Cleaning Paving and Patios: It's a Dirty Job. Or Is It?
Cleaning paving and patios is often thought of as a tough job and therefore tends to get pushed to the bottom of the garden to-do list. But cleaning the hard landscaping in your garden can be paerticularly tricky with the longstanding methods. But with professional patio cleaner, that task doesnt need to be such a chore anymore!
Why Do I Need to Clean My Paving and Patios?
It seems obvious but regular cleaning of your paving and patios is essential to maintaining their condition and ensuring they last as long as possible.
Moisture and bacteria can cause moss and algae build ups which, while making your garden look tired and unkempt, can also make surfaces very slippery. Cleaning off the moss before it gets out of hand can help to prevent accidents. This also applies to decking surfaces.
Also, if left to their own devises, weeds can find their way in between the paving slabs and in areas you wouldn’t think were possible for them to grow. A regular clean will keep these at bay.
When Should I Clean My Paving?
The longer you leave dirt and grime on paving, the harder it is to remove it. And like most gardening or outdoor jobs, regular maintenance is key.
You should ideally clean your garden patios and paving slabs on a dry day. This is so you can ensure that the cleaner or any chemicals you are using has time to fully take effect. But this doesn’t mean you put off the job in the winter as this is when your paving and patios are going to get really dirty. Three or four times a year is normally enough.
What Tools Do I Need?
This kind of depends on the problem you are facing and how much the paving has previously been maintained.
If your patio is in fairly good condition and its part of a regular maintenance routine, a bucket of warm soapy water or patio cleaner that prevents and kills mould, and a stiff broom is probably enough.
If there is a little more work to be done, then a sharp tool or scrubbing brush will help to remove any weeds, moss and debris and a broom will sweep them away nicely. Most patio and paving cleaners will continue to work in the days after the product is washed away with a watering can or low pressure garden hose.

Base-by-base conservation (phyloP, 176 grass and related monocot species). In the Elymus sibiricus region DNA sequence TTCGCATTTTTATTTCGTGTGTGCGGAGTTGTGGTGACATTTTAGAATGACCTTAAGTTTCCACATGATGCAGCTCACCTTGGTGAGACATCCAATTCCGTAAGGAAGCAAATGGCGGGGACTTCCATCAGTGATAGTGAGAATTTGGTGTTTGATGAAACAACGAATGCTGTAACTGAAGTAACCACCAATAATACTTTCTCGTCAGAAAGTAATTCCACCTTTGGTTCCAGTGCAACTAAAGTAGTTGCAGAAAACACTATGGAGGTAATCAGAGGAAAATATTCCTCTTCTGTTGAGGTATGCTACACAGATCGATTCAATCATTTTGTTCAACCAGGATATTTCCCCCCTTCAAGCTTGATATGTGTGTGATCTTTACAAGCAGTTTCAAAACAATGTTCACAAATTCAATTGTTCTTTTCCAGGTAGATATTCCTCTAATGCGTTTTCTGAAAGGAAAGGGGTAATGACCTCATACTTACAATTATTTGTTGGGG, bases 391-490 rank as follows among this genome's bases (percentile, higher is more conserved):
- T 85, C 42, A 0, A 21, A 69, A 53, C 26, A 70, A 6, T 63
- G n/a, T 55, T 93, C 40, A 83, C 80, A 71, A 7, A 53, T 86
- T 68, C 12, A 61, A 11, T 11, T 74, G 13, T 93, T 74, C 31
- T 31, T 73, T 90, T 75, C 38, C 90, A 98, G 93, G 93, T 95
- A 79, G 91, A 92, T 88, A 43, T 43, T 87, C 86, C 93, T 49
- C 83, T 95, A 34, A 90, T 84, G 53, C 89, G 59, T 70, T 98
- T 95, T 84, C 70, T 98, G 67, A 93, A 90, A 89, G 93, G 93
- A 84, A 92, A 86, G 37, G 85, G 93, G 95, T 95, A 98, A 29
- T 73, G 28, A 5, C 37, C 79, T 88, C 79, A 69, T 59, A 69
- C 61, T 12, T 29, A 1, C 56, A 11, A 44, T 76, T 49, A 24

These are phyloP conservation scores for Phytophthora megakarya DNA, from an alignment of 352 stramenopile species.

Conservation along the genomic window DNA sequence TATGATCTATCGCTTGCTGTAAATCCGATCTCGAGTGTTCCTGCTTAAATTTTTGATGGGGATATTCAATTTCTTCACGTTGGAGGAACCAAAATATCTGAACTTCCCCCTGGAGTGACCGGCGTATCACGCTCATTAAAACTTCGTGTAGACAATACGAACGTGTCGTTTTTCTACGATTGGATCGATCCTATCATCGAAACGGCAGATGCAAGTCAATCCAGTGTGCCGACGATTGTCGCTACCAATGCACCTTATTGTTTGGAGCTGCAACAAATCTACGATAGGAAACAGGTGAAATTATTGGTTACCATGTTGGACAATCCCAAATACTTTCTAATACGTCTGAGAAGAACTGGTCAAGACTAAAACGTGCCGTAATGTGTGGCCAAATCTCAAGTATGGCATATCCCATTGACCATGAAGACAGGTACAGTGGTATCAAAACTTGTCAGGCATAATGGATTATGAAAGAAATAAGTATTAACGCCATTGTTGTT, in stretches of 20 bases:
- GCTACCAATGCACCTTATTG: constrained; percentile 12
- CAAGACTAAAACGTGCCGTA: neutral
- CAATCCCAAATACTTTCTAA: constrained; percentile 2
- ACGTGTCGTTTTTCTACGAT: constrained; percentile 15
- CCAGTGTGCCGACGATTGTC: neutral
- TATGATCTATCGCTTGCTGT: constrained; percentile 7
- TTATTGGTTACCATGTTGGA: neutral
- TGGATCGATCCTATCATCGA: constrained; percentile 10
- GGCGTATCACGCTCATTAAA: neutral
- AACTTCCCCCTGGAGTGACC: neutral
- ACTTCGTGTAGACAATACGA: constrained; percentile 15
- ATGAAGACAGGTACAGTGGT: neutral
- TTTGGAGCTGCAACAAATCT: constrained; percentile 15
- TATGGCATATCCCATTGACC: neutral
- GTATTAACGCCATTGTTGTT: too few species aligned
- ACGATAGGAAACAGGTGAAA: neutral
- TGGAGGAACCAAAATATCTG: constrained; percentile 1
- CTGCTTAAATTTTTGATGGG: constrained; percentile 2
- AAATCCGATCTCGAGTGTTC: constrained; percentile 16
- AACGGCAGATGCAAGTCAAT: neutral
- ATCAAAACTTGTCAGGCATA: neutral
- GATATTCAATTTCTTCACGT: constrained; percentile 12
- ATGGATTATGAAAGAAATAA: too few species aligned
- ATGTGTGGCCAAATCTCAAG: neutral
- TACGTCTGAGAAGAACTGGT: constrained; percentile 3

This is a method that many have adopted as a quick way of cleaning paving and patios, but should be used with extreme caution. Pressure patio sprayers work by blasting the surface with water and aggravating the dirt that lies on the paving to remove it. They can be very effective and when used correctly can keep your paving looking as good as new.
What is the Best Way to Clean My Paving and Patio?
Preparation is key whichever method you choose to clean your patio. Ensure that the surface is clear of any debris, this includes loose dirt, dust and weeds. Remove weeds with a brush or kill them with a weedkiller. You can use a weed killing product that attacks the whole plant but you should wait the allocated time for the weeds to die off before cleaning and then sweeping the paving.
The Soapy Water Method
- Fill your bucket with warm soapy water – You can use almost any soap based cleaning product, just check for any corrosive warnings on the bottle
- Pour the mixture on the paving – Start with a small section at the furthest end of your patio
- Scrub with a stiff brush using a circular motion - The amount of elbow grease required will depend on the condition of the paving
- Rinse - Using a watering can, garden hose or bucket of clean water, wash away the soap suds and dirt, taking care not to let it run into your flower bed
- Repeat as required
Using Patio Cleaning Products
This is a general guide and you should always follow the instructions on the product carefully.
- Dilute the patio cleaning product with water as per the instructions
- Apply the cleaner – Most cleaners can be applied using a watering can, low pressure sprayer or just a simple bucket
- Use a brush for hard to reach areas
- Wait – High quality patio cleaner tends to carry on working gradually over time, with you seeing the effect two – four days after application.